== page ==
Quantcast
The Sports Daily > Hall of Very Good
Looking at The Hall of Fame Class of 2016

Now that the dust has settled and Cooperstown is done playing host its biggest Hall of Fame induction class since 1955, when Joe DiMaggio headlined a stage of four inductees…we can focus on 2016!

After back-to-back years of outstanding first ballot candidates, the potential Class of 2016 might bring it all back down to Earth.  That is, of course, if you exclude “The Kid”.

However it all shakes out, 2016 looks to be the third year in a row that someone could argue a unanimous selection. And while no one will ever get 100% of the vote (Randy Johnson did come kinda close)…it’s hard to believe that anyone would not vote for Ken Griffey Jr., right?

Here’s your first ballot-eligible candidates for the Hall of Fame Class of 2016.

IN.

Ken Griffey Jr.  When Griffey finally gets into the Hall of Fame, it’ll be the final step of an epic journey that started on Opening Day 1989.  But what can be said about Junior that you don’t already know?  630 career home runs, 1836 RBI and 2781 hits pretty much make him a shoe-in.  And if that isn’t good enough…how about ten Gold Gloves, 13 All-Star Game appearances and that 1997 American League MVP award?  Yeah…thought so.

Trevor Hoffman.  Hoffman is a tricky one.  Yes, dude is second all-time in saves, but the Hall of Fame has been unkind to some other closers (Lee Smith, anyone?).  That said, I have a feeling that Hoffman and his 601 saves will make their way to Cooperstown.

ON THE BUBBLE.
Billy Wagner.  Cue the broken record…but just change the name “Hoffman” to “Wagner”.  Wagner is a tricky one.  Yes, dude is fifth all-time in saves, but the Hall of Fame has been unkind to some other closers (Lee Smith, anyone?).  In all seriousness, Wagner sits fifth all-time in saves (with 422) and carries with him a 2.31 career ERA…half a run better than the aforementioned Hoffman.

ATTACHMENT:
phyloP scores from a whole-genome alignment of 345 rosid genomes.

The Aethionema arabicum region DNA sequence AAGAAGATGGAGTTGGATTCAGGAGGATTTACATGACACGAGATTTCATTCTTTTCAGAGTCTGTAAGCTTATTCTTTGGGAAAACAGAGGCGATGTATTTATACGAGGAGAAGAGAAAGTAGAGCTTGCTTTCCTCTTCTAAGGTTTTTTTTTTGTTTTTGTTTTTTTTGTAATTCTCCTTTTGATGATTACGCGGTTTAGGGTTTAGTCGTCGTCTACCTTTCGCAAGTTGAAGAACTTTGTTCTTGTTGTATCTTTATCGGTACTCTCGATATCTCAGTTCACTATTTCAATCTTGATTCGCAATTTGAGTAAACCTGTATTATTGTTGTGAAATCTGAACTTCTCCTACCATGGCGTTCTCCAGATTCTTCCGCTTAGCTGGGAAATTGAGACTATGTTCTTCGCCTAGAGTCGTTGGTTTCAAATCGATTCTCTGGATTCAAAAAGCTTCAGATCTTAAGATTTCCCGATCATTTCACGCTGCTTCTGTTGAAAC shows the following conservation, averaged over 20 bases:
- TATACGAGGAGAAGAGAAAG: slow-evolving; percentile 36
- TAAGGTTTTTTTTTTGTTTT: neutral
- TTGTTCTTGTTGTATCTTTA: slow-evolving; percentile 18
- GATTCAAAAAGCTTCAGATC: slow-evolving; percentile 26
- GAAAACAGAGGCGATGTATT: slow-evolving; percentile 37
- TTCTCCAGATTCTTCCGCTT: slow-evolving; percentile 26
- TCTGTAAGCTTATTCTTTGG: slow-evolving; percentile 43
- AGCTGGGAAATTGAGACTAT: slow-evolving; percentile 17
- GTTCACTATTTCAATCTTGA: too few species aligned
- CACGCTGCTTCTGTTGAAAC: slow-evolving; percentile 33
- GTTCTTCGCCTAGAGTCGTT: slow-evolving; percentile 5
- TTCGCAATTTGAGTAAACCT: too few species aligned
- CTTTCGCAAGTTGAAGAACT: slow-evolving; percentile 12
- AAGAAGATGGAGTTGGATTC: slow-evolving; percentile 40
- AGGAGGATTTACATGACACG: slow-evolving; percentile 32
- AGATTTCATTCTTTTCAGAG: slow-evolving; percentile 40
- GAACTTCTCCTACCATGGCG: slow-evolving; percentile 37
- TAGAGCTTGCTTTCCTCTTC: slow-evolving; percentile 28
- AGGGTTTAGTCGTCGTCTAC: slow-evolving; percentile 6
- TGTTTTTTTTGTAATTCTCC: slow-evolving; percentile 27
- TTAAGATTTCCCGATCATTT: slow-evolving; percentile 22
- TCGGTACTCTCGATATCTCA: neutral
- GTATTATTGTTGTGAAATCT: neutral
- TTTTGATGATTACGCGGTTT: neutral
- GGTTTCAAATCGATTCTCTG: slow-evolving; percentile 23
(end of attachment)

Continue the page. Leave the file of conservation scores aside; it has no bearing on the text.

Jim Edmonds.  “Jimmy Baseball” is one of those players that if, in 2016, he got 50% or 5% I wouldn’t be surprised.  His numbers, while pretty good, aren’t great.  But then again…you can do plenty worse than his eight Gold Gloves and 393 home runs.
OUT (in random order).

Garret Anderson.  The Angels’ franchise leader in just about every offensive category at the time of his retirement, Anderson quietly put together one of the better careers of the last 20 years.  That said, there’s no way dude gets into the Hall of Fame.  Simply put, while his .293 batting average, 2529 career hits and 522 doubles are the mark of a great career…there are too many others that fared much better.

The others.  Brad Ausmus, Luis Castillo, David Eckstein, Troy Glaus, Mark Grudzielanek, Jose Guillen, Christian Guzman, Mike Hampton, Bob Howry, Jason Kendall, Mike Lowell, Gary Matthews, Bengie Molina, Russ Ortiz, Chan Ho Park, Russ Springer, Mike Sweeney, Fernando Tatis, Jeff Weaver and Randy Winn.